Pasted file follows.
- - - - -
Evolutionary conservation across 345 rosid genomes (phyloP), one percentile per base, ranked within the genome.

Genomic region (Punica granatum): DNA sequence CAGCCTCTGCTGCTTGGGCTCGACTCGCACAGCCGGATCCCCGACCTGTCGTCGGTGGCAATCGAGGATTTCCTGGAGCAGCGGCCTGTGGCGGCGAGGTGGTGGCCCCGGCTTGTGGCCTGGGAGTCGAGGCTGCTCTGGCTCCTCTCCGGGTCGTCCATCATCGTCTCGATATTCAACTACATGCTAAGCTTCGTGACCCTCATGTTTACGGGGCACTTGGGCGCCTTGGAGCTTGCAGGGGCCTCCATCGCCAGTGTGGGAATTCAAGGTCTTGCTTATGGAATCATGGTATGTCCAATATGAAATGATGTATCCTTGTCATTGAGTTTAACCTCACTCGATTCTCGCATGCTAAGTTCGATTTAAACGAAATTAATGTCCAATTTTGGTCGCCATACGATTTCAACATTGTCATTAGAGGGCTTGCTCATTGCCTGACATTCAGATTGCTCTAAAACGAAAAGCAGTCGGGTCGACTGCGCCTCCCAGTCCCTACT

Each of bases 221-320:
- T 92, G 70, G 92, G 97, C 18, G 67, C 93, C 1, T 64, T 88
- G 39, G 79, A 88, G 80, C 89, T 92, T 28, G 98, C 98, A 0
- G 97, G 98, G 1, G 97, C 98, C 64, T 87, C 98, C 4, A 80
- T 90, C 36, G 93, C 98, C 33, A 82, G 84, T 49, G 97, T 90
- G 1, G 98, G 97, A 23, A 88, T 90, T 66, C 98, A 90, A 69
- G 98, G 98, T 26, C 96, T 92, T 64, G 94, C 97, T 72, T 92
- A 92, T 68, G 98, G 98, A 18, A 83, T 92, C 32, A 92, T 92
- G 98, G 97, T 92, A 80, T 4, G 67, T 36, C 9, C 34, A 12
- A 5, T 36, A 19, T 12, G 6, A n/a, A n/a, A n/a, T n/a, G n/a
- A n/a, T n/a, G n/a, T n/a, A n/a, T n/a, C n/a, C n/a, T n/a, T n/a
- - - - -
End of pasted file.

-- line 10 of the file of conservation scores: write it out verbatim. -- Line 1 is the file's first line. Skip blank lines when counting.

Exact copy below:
- A 92, T 68, G 98, G 98, A 18, A 83, T 92, C 32, A 92, T 92